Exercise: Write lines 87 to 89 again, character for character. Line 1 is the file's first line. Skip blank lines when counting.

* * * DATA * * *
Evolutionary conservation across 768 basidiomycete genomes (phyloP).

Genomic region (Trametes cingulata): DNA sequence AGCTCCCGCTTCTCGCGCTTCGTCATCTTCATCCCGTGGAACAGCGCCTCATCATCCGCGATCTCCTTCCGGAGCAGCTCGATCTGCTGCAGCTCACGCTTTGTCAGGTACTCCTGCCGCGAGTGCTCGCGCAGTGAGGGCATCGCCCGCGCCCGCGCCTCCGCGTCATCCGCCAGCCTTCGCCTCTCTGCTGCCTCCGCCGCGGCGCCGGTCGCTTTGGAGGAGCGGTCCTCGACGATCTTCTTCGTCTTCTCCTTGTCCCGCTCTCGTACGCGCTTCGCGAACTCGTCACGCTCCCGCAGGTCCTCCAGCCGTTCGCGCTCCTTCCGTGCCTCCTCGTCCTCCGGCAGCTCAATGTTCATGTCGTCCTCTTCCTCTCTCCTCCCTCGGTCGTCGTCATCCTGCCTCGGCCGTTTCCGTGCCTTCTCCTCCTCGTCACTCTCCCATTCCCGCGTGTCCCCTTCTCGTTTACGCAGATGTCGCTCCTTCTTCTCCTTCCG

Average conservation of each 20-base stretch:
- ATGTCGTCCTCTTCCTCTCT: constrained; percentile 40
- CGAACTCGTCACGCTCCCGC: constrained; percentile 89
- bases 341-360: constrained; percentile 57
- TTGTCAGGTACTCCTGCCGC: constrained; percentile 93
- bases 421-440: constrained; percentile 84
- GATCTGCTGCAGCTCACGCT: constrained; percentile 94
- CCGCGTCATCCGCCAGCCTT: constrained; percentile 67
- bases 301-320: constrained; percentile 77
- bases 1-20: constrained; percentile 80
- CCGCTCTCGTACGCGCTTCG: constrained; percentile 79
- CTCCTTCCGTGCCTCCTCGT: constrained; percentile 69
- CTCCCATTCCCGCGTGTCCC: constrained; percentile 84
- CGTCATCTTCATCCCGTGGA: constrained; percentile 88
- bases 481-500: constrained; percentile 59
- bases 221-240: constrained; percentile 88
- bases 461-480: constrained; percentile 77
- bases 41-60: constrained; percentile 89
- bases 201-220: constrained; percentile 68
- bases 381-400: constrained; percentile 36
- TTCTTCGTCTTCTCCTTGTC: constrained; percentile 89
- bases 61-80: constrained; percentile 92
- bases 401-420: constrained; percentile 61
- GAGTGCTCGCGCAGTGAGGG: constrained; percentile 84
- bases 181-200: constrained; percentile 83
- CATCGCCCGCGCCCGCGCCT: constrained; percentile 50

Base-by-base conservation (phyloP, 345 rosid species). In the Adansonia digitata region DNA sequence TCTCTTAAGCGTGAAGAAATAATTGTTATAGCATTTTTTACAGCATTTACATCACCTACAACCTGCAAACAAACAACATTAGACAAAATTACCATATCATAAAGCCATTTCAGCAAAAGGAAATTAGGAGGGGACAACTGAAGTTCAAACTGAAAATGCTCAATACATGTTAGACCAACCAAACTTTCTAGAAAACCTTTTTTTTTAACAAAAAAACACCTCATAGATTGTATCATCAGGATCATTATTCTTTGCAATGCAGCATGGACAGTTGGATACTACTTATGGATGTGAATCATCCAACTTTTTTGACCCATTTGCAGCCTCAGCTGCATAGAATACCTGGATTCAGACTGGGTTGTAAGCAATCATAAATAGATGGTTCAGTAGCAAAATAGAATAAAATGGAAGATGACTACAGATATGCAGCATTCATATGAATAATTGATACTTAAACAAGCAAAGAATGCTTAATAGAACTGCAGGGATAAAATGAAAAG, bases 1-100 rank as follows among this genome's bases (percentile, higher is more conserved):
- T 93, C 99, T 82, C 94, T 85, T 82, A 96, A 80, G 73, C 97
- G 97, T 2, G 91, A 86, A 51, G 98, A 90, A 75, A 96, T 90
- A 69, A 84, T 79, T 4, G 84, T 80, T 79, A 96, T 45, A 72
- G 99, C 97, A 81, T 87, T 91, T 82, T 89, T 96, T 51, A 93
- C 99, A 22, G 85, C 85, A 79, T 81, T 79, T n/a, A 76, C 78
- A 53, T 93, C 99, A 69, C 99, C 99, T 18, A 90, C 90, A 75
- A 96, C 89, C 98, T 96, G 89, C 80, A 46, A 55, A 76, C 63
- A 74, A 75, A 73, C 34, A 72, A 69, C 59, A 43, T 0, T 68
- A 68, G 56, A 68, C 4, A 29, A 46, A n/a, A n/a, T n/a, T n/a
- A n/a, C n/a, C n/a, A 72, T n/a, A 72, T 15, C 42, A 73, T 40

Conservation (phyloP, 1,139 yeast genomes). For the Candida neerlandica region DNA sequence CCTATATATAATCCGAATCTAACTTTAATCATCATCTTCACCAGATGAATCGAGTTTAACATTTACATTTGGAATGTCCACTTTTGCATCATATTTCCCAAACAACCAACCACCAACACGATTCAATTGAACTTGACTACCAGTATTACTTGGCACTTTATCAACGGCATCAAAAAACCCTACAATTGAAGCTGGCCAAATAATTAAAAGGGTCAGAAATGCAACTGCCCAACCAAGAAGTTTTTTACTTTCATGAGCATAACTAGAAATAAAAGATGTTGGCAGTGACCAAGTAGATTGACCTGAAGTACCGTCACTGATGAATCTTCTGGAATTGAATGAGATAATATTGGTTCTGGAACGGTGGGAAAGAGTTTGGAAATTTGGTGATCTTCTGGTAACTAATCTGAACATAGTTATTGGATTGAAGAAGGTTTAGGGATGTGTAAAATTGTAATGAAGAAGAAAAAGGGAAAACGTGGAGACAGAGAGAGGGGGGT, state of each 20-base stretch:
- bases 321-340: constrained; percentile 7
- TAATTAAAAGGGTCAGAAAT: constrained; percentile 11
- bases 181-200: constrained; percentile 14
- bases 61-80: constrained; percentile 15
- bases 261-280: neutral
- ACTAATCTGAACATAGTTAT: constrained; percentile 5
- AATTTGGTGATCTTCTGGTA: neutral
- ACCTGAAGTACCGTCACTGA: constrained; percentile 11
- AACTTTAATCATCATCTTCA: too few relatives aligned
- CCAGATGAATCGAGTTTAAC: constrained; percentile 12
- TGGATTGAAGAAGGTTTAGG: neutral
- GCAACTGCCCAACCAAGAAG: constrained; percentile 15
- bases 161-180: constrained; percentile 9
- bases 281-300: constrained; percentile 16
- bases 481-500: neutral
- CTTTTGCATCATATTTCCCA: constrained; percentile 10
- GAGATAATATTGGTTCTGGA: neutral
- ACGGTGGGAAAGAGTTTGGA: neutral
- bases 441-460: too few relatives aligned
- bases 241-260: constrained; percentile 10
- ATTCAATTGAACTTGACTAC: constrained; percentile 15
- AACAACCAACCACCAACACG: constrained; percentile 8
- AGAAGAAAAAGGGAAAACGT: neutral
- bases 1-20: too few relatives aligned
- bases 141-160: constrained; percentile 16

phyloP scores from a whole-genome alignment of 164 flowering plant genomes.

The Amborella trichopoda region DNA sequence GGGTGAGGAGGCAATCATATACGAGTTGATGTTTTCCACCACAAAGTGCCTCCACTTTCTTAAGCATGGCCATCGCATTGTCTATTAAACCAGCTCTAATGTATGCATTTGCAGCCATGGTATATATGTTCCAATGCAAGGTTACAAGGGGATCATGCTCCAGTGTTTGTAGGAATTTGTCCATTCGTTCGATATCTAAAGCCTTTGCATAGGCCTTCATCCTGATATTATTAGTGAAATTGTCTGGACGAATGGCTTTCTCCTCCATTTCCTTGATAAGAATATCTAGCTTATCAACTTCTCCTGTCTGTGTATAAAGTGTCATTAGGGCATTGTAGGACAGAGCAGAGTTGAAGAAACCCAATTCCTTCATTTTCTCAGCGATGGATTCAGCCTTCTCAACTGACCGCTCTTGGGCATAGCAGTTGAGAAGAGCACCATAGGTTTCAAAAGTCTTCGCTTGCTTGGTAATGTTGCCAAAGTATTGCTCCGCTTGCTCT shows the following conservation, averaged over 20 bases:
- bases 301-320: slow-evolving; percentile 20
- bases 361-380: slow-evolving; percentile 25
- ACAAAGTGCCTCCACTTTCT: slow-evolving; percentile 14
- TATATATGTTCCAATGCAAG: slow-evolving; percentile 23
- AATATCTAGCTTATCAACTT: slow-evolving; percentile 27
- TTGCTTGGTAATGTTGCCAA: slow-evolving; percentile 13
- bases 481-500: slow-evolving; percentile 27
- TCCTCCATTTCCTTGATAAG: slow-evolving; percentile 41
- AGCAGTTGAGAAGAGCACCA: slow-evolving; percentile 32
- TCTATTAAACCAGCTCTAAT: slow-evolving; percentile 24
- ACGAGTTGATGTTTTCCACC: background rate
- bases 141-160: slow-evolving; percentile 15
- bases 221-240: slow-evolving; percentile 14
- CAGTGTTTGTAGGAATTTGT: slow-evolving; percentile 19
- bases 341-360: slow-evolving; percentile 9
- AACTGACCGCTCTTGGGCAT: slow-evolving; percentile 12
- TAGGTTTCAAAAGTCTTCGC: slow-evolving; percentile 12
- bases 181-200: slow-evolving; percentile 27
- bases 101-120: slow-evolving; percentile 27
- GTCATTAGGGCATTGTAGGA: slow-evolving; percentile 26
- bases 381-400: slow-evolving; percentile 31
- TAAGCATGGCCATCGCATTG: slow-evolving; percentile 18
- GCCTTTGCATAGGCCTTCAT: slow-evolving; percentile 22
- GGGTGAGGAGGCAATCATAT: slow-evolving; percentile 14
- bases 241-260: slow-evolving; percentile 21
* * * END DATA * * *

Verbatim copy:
- GTCATTAGGGCATTGTAGGA: slow-evolving; percentile 26
- bases 381-400: slow-evolving; percentile 31
- TAAGCATGGCCATCGCATTG: slow-evolving; percentile 18